One of the most common things I have heard from business owners about high school students is the lack of soft skills they possess. The technical skills are there and they can learn, but it is difficult to teach the soft skills. The issue is not specific to high school students, but in the tech world, that generalization has been there for many years. The dark caves stories that make up an IT shop exists for a reason, many are like that. If you only know that your help desk ticket goes into a secret cyberspace and eventually someone assists without any human contact, is a giveaway that your IT department is operating under the dark cave model. This model does not promote soft skill expectation or development.
Make no mistake, hard or technical skills are necessary to keep any environment running smoothly for the end users. Problem-solving, project management, coding, and technical writing are all important hard skills that make this possible. Under good leadership, mentoring, and training, these hard skills can be learned by a motivated person. The question becomes can someone be taught the soft skills necessary to balance and provide the best customer support possible to the end user? In January this year, LinkedIn released (opens in new tab) the "The Skills Companies Need Most in 2018-And The Courses to Get Them". Top four soft skills include leadership, communication, collaboration and time management. According to LinkedIn, 57 percent of leaders say soft skills are more important than hard skills, makes sense in a customer service focused environment.
Organizational Chart We know the dark cave model does not work in today's world, but what organizational structure best works for an IT department to provide the best end-user support with customer support as the ultimate goal? If we are working to shed the stereotype of the dark cave, then our IT team needs to be visible and accessible to the end users. So where do we start with setting the customer service expectations desired?
When researching job descriptions recently for technicians that are in the field with our end users I noticed that technical skills are still the priority. It was not until I searched for "customer care representative" that I found the soft skills listed on job descriptions that are needed for any technology department to be successful. If we are going to set an expectation that relationships are the number one priority for our teams, then soft skills should be on the top of any application.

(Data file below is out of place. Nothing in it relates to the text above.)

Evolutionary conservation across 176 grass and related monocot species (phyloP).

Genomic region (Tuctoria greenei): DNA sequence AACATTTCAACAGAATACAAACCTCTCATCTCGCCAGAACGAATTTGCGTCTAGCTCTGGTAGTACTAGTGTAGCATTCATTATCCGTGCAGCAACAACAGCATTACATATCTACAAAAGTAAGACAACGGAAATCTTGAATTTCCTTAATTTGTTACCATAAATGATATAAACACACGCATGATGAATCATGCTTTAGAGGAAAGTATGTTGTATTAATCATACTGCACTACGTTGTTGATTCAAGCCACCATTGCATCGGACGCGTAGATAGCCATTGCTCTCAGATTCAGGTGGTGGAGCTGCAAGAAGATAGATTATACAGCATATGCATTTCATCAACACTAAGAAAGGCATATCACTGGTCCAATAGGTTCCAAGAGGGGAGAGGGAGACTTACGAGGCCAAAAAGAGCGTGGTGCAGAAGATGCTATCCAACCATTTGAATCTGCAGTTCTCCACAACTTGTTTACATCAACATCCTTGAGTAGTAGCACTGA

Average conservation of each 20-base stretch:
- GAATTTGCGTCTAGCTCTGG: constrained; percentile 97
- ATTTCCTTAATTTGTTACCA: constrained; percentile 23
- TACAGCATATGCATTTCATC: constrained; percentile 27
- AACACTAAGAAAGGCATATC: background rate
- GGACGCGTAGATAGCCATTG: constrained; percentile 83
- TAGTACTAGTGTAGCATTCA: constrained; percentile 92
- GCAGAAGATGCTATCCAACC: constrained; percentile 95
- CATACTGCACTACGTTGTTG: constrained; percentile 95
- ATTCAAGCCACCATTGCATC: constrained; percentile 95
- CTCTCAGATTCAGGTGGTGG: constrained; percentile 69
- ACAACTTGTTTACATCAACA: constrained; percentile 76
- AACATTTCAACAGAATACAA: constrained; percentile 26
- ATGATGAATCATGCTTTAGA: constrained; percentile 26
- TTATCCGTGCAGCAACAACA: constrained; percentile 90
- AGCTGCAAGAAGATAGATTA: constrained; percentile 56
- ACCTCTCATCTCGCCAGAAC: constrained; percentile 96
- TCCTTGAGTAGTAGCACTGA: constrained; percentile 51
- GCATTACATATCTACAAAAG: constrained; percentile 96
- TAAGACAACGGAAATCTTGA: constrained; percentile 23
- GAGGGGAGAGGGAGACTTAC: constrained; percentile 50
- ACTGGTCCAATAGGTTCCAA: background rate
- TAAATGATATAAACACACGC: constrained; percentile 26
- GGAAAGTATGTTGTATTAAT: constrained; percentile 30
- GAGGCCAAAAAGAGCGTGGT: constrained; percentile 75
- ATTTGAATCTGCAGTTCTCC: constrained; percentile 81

- Positive attitude
- Build and maintain positive relationships with students, staff, and stakeholders
- Go the extra mile to engage end users
- Greet customers warmly
- Customer orientation and ability to adapt/respond to different types of users
- Resolve end-user issues via an in-person visit, phone, help desk, or email, based on the individual needs of the user
It is not a new concept that creating an environment that places end-user support at sites, allows access and relationships to develop between end users and technical services support. Knowing that shoulder to shoulder support is nearby is comforting for those that still feel they are not good with technology and at the same time gives the early adopters a place to bounce ideas and be innovative knowing someone has their back when needed.Soft skills and relationships are not an option, they are key to a successful customer care environment. Take the time and step out of the dark cave and look around, you may find it is a great place to be!
cross posted at jcastelhanothisandthat.blogspot.com
Jon Castelhano is the Executive Director of Technology for Gilbert Public Schools in Gilbert, Arizona. He serves as an advisor to the School CIO member community, a group of top tier IT professionals in schools across the country who understand and benefit from news and information not available elsewhere. Read more at jcastelhanothisandthat.blogspot.com